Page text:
UnitedHealthcare has announced that it will provide $20 million in grants to help 11 critical access hospitals in Central and Northern California implement electronic health records, Payers & Providers reports.
UnitedHealthcare worked with the California State Rural Hospital Association, the California Critical Access Hospital Network and the California Rural eHealth Information Network to determine the funding each hospital needs to implement EHRs.
About the Grant Recipients
The grants are being awarded to hospitals that have 25 or fewer beds and are at least 35 miles from another hospital or are located in mountainous regions accessible only by secondary roads.
The recipients typically have annual operating budgets under $25 million and treat large numbers of uninsured and elderly patients, as well as Medi-Cal beneficiaries. Medi-Cal is California's Medicaid program.
The grant recipients are:
- Biggs-Gridley Memorial Hospital in Butte County, which will receive $2.5 million;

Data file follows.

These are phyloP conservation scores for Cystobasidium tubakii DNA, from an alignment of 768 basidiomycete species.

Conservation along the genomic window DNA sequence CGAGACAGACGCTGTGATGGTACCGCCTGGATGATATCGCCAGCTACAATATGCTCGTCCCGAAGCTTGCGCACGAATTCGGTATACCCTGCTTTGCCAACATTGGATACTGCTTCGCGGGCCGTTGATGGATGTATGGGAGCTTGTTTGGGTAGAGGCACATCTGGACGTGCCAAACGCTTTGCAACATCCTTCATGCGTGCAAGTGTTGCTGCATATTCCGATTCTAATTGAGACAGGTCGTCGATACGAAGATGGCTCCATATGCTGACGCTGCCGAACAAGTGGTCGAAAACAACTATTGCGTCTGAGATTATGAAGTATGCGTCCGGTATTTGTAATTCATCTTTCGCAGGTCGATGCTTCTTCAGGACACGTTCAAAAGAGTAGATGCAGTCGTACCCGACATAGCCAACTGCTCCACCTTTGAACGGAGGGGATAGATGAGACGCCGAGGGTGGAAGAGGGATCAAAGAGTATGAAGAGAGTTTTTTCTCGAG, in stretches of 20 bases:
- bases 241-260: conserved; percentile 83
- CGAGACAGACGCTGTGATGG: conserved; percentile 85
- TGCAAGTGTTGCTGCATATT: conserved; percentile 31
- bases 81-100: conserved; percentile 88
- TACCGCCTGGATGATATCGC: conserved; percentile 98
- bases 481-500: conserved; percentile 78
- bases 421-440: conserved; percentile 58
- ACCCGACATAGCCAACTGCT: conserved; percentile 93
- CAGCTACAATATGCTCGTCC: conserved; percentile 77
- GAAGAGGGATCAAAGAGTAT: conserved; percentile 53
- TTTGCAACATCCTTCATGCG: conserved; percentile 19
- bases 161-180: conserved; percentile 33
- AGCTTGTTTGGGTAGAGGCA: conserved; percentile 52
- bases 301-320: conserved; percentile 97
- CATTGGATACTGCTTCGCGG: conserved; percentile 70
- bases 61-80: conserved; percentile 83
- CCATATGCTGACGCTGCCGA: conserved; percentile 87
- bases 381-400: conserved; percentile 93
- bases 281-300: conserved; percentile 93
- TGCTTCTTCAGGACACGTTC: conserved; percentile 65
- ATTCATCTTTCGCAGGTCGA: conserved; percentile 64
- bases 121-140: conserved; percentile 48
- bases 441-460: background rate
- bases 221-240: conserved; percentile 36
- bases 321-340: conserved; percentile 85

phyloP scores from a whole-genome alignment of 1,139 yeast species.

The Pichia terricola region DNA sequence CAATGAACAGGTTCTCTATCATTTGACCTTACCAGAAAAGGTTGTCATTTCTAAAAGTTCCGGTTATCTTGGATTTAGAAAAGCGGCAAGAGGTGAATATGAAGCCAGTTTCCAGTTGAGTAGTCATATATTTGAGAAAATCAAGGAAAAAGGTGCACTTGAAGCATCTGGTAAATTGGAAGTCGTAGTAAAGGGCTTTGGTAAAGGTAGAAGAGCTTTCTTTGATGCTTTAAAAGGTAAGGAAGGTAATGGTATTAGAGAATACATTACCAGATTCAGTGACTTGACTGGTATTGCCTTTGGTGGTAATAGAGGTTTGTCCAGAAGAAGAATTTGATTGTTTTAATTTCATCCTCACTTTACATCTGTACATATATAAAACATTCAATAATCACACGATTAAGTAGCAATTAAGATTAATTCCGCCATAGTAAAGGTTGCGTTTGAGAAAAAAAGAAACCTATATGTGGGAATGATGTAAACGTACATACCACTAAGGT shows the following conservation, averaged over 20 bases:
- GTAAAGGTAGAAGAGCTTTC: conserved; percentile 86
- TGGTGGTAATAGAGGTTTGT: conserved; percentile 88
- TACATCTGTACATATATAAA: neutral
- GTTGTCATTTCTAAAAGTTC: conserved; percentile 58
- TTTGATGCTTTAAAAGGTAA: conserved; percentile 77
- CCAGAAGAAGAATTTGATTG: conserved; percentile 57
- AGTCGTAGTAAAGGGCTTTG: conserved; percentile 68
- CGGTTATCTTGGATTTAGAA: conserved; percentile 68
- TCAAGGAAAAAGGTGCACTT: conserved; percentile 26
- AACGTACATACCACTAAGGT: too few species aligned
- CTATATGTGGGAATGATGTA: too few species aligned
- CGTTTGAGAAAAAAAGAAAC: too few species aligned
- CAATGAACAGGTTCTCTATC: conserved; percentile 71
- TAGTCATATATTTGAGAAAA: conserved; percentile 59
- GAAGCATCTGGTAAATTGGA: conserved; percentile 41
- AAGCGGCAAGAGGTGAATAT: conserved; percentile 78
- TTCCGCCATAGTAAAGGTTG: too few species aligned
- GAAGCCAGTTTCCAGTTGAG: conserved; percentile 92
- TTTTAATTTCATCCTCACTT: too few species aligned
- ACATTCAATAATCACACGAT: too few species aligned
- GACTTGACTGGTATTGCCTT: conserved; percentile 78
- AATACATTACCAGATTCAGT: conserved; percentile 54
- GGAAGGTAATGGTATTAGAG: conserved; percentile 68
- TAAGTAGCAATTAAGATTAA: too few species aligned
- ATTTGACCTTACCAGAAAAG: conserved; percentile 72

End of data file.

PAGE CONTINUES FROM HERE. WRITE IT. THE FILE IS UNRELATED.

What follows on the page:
- John C. Fremont Healthcare District in Mariposa County, which will receive $2 million;
- Kern Valley Healthcare District, which will receive $1.5 million;
- Last Frontier Healthcare District in Modoc County, which will receive $2 million;
- Mayers Memorial Hospital District in Shasta County, which will receive $2 million;
- Mendocino Coast District Hospital, which will receive $2.5 million;
- Plumas Health Care District, which will receive $1.5 million;
- Seneca Healthcare District in Plumas County, which will receive $1.6 million;
- Southern Inyo Healthcare District, which will receive $1.7 million;
- Surprise Valley Health Care District in Modoc County, which will receive $800,000; and
- Trinity Hospital, which will receive $1.7 million.
Steve Barrow -- executive director of the California State Rural Hospital Association -- said, "The interests of rural people must not be lost or dismissed because of distance, geographic isolation and lack of concentrated resources."
Dan Rosenthal -- CEO of UnitedHealthcare's western region -- said that it is important for critical access hospitals to "have access to technology that will enable them to deliver quality care to their patients" (Payers & Providers, 10/4).